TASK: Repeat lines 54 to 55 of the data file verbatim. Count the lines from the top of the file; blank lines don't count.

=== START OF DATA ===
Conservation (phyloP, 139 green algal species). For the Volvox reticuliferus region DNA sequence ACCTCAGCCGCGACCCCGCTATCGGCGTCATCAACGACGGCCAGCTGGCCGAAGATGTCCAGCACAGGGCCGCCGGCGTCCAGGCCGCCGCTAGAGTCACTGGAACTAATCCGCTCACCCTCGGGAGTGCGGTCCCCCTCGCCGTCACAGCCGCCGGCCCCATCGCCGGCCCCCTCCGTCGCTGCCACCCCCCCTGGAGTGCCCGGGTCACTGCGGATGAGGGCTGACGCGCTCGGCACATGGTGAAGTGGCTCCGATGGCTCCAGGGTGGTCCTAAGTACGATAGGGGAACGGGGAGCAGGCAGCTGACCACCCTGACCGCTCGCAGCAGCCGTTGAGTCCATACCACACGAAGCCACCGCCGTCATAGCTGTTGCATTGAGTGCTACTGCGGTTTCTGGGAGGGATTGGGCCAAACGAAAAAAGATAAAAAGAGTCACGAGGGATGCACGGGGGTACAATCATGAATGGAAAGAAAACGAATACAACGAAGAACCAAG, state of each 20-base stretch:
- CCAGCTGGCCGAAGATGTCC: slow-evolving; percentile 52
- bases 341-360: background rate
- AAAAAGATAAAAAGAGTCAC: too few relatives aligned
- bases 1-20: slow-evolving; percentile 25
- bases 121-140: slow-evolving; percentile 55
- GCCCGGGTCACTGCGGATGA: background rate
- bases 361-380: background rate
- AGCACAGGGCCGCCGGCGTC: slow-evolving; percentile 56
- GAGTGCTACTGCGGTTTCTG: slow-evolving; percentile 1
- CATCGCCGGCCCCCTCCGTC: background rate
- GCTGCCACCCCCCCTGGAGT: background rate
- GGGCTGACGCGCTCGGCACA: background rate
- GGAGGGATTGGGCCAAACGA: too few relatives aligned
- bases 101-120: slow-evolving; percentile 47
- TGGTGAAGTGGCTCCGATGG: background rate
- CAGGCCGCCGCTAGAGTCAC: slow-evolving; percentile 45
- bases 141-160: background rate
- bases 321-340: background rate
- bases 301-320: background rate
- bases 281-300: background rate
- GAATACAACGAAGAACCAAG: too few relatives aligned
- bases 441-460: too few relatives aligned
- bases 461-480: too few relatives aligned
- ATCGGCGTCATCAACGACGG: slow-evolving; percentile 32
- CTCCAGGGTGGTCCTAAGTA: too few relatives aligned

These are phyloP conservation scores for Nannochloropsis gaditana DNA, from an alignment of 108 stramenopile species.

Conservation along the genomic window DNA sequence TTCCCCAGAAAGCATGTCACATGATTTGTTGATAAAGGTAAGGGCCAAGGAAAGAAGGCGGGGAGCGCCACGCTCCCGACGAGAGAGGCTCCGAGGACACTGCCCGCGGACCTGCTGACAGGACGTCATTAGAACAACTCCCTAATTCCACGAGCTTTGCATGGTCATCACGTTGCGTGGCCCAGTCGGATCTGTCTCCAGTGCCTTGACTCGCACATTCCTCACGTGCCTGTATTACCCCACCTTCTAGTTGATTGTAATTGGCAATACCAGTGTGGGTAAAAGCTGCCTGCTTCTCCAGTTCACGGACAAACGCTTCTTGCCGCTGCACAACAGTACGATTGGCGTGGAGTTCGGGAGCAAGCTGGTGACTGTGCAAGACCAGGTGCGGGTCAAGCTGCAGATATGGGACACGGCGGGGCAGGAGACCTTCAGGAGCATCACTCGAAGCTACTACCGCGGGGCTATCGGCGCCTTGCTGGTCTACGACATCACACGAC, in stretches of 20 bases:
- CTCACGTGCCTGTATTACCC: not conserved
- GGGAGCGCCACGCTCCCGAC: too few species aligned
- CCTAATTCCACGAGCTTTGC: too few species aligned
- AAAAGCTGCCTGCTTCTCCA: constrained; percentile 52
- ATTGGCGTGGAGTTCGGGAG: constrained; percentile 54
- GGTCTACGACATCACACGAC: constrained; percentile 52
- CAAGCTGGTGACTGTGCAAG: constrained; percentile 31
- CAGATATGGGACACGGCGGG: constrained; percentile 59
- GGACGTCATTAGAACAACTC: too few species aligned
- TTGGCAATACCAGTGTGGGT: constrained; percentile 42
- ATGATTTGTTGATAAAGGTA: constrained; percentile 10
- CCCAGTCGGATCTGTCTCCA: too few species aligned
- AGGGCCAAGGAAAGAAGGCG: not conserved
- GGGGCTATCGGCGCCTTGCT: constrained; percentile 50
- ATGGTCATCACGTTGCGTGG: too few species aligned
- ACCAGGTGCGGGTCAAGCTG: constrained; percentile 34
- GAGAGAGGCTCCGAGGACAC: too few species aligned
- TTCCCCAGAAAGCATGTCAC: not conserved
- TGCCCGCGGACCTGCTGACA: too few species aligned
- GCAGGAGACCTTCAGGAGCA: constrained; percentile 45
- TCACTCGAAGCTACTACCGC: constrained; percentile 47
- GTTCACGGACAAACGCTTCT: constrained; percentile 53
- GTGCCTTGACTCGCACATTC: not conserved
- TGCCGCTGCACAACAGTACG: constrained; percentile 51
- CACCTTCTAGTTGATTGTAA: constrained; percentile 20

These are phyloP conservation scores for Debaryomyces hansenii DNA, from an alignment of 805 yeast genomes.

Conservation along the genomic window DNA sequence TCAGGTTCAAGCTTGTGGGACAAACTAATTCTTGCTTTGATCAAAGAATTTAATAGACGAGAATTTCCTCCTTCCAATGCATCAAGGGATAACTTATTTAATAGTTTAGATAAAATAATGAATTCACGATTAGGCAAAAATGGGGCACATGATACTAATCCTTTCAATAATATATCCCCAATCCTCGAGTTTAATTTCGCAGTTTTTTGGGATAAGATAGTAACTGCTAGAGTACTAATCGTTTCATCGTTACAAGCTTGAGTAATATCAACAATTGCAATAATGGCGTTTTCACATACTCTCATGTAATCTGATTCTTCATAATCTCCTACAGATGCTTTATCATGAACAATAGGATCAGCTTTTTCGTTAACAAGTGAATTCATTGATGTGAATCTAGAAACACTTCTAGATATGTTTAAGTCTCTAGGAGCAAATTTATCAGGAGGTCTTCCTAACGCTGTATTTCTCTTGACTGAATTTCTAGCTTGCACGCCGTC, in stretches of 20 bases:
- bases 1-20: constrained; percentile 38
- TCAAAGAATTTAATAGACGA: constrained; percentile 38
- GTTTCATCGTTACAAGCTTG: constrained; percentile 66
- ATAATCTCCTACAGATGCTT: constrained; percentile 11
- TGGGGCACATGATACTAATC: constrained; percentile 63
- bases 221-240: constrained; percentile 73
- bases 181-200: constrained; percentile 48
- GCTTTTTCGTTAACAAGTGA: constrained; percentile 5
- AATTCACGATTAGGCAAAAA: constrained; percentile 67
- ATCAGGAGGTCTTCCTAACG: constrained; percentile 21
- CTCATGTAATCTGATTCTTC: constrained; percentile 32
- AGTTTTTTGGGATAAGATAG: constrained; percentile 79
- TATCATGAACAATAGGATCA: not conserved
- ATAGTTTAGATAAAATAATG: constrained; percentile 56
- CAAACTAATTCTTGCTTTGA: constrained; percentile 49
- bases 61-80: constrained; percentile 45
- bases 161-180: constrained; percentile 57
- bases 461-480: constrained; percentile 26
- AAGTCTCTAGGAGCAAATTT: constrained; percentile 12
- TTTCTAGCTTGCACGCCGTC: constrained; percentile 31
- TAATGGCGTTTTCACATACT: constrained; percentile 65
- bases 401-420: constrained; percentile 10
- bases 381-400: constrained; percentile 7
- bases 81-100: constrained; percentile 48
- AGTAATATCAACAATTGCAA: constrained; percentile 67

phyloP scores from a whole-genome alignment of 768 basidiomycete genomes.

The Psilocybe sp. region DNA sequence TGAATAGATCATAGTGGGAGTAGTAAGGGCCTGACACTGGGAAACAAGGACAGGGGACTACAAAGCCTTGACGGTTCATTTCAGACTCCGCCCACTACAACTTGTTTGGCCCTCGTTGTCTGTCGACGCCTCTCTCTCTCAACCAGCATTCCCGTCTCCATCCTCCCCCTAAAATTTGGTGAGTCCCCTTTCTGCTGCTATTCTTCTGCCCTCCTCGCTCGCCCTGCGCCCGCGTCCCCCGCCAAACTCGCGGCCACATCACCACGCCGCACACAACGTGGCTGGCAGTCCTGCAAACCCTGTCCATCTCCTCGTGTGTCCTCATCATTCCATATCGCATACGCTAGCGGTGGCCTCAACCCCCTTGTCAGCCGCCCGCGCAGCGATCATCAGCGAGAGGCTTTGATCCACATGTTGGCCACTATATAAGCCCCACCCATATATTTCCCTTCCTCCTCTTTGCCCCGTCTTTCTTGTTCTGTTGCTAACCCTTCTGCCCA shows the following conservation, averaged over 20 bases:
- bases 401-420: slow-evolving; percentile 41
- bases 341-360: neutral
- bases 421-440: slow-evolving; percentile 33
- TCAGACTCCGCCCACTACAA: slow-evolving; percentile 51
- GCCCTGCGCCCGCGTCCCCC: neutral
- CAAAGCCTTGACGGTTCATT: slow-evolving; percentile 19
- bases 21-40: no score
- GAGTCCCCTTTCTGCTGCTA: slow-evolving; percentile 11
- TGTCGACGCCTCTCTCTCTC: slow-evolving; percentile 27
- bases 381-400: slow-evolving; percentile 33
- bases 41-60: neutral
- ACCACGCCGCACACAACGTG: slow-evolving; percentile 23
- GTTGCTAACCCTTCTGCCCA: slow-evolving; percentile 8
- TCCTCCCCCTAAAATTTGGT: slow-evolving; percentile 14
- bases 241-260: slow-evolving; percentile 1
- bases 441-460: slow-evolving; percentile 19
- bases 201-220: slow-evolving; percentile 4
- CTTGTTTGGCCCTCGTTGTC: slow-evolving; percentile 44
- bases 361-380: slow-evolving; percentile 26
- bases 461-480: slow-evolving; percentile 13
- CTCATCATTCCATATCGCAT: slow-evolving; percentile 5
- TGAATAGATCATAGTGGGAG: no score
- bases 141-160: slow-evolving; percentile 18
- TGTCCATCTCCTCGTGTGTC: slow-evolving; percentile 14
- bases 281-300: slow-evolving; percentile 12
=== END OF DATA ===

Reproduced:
These are phyloP conservation scores for Debaryomyces hansenii DNA, from an alignment of 805 yeast genomes.

Conservation along the genomic window DNA sequence TCAGGTTCAAGCTTGTGGGACAAACTAATTCTTGCTTTGATCAAAGAATTTAATAGACGAGAATTTCCTCCTTCCAATGCATCAAGGGATAACTTATTTAATAGTTTAGATAAAATAATGAATTCACGATTAGGCAAAAATGGGGCACATGATACTAATCCTTTCAATAATATATCCCCAATCCTCGAGTTTAATTTCGCAGTTTTTTGGGATAAGATAGTAACTGCTAGAGTACTAATCGTTTCATCGTTACAAGCTTGAGTAATATCAACAATTGCAATAATGGCGTTTTCACATACTCTCATGTAATCTGATTCTTCATAATCTCCTACAGATGCTTTATCATGAACAATAGGATCAGCTTTTTCGTTAACAAGTGAATTCATTGATGTGAATCTAGAAACACTTCTAGATATGTTTAAGTCTCTAGGAGCAAATTTATCAGGAGGTCTTCCTAACGCTGTATTTCTCTTGACTGAATTTCTAGCTTGCACGCCGTC, in stretches of 20 bases: